September 27, 2020
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Controversy

The Kulkarni Paper

The text of the now controversial paper presented by Sudheendra Kulkarni, National Secretary, BJP and BJP president L K Advani's key aide and speech-writer, at the 'Thinkers Meet' in Bhopal on March 23-24.

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The Kulkarni Paper
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A discussion paper has been circulated. It has offered some reflections on "the state of the Hindu movement" and, in that context, made some comments on the BJP. As a functionary of the BJP, I am provoked to offer my views on the subject. Needless to say, these are my personal views and I do not claim to speak for the party at this meet. I also take this opportunity to present some thoughts on the larger issues facing our country and the Hindu society.

Did ‘Hindu disquiet’ defeat the BJP in Elections 2004? No

The discussion paper talks of a "Hindu disquiet with the NDA, particularly the BJP", which it says was visible "in 2003 itself"...

This begs several questions. Which Hindu had this "disquiet"? The term "Hindu disquiet" sounds as if all or a majority of the Hindus were unhappy with the BJP as they felt "betrayed". The plain facts of Indian democracy defy this claim.

The BJP, even in its best days, has not commanded the support of more than one-fourth of the electorate, which more or less means not more than one-fourth of the Hindu voters. And not all the Hindus who supported the party did so because it was perceived to be pursuing what some people wish to call the "Hindu political agenda." Most of them did so because the BJP was seen as a party that stood for a strong "nationalist agenda", had honest and disciplined cadres, and possessed outstanding leaders who were wise, incorruptible and dedicated to the service of the nation. They also did so because they were unhappy with the then incumbent governments — a normal phenomenon in a multi-party democracy. We’d be making a grave and costly mistake by reducing the BJP’s "national agenda" to a "Hindu political agenda".

Anti-BJP (and anti-Jana Sangh, in previous decades) parties have always collectively had the support of more than half of the electorate — general as well as the Hindu electorate. Of these parties, the Congress alone, in most of the elections held so far, has had more Hindus voting for it than the BJP or the Jana Sangh.

What do these facts indicate? First, that there was no nationwide "Hindu disquiet" as such with the BJP. Yes, there was disquiet in a section of the Hindus and they, in their wisdom, felt that there was no point in actively striving for the BJP’s return to power. That section is so small that by itself it can neither vote the BJP to power, nor dislodge the BJP from power. Those who can do so are only a majority of the voters. And since Hindus constitute the majority in India’s population, how a large section of the Hindus votes generally decides who comes to power and who goes out of power.

Though this may sound axiomatic, it contains a sobering truth. A large section of the Hindus have never voted as "Hindus" for or against any party. And they are unlikely to do so in the near future — and will never do so if normal conditions prevail in the country.

Therefore, secondly, those who belong to the small section of the Hindu community that is unhappy with the BJP would be chasing a chimera if they thought that a "critical mass" of Hindus would some day bring a "Hindu political party" to power in India on a "Hindu political agenda". Apart from the impossibility of achieving this task, what should be noted is that this task is also undemocratic and not in the interests of the nation. For any pursuit of an agenda to create a critical mass of Hindu support — that is, social Hindus casting their vote for or against a party as religious Hindus — will entail creation of a "Hindu vote-bank". The pernicious effects of vote-bank politics on democracy and national life need no elaboration. All of us know the harm that Muslim vote-bank politics has done to our country.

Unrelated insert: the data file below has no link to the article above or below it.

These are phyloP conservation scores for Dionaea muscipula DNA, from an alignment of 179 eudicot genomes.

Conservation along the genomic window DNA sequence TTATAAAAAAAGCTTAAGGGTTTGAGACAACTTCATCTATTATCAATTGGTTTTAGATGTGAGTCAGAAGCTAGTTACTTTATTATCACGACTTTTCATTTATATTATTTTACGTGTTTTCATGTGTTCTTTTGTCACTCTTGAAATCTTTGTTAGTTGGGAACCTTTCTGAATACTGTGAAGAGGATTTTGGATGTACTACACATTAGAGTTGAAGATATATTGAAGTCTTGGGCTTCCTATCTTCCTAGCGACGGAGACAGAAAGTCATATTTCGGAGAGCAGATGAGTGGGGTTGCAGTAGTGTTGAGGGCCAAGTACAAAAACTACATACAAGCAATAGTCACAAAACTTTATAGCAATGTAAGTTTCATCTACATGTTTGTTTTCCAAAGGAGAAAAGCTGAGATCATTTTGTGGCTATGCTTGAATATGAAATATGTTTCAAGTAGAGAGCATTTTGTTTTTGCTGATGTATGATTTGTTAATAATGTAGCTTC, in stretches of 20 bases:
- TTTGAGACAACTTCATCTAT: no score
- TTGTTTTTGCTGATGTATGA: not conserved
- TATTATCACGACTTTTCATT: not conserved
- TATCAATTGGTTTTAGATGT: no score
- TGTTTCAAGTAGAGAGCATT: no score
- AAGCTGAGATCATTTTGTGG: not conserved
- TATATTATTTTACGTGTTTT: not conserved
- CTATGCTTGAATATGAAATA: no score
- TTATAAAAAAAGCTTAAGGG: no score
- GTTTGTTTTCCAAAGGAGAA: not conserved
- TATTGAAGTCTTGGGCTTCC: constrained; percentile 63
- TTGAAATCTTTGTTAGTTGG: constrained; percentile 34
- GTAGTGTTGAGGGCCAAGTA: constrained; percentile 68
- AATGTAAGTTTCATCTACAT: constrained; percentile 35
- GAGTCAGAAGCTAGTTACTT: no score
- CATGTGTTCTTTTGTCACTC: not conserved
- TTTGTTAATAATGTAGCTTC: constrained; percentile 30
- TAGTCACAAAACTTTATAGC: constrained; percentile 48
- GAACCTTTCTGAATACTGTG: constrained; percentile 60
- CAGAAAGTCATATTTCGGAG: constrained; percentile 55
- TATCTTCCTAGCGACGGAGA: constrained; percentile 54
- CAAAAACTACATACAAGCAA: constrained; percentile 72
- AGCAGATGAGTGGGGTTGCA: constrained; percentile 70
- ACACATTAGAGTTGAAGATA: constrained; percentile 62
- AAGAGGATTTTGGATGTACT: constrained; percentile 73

Thirdly, all the "recriminations and charges of betrayal" were one-sided. The BJP was always at the receiving end of these. Not once has the BJP joined the debate with those who levelled the charges of "betrayal of the Hindu political agenda" against the party. There may have been much erosion of discipline in the BJP in recent years, but in this respect the party conducted itself with remarkable discipline and restraint.

Need for realism on the Ayodhya issue

The discussion paper mentions one of the points of betrayal specifically as "disinclination to press aspects of the Hindu political agenda, particularly over Ayodhya." It takes an extraordinary flight from reality to think that the BJP, which did not have a majority of its own, which was in government along with its allies in the NDA, and which depended crucially on the support of one major party that was not in the government, could have dealt with the Ayodhya issue in a manner substantially different from the way Atalji’s government did.

Of the three ways to move towards the construction of the Ram Temple in Ayodya — legislative, judicial and mutual settlement through talks between representatives of the Hindu and Muslim communities — it was obvious to all but the most obdurate that the legislative option was a no-go from the very beginning. The judicial option became more difficult and remote after the needlessly confrontationist ‘Shila Puja’ campaign in 2002. When the judiciary will pronounce its final verdict on the Ayodhya case, and what that verdict will be, is hard to predict. That leaves the third option — mutual settlement through talks between representatives of the Hindu and Muslim communities. Today there is near unanimity in the BJP that this is the most desirable option before all those who support, with full justification, the cause of reconstruction of a grand Ram Temple at the Ram Janmasthan in Ayodhya. But for this option to gain any degree of seriousness, talks between representatives of Hindu and Muslim communities must first begin. And they can begin, and progress steadily, only in an atmosphere of mutual trust, goodwill and understanding.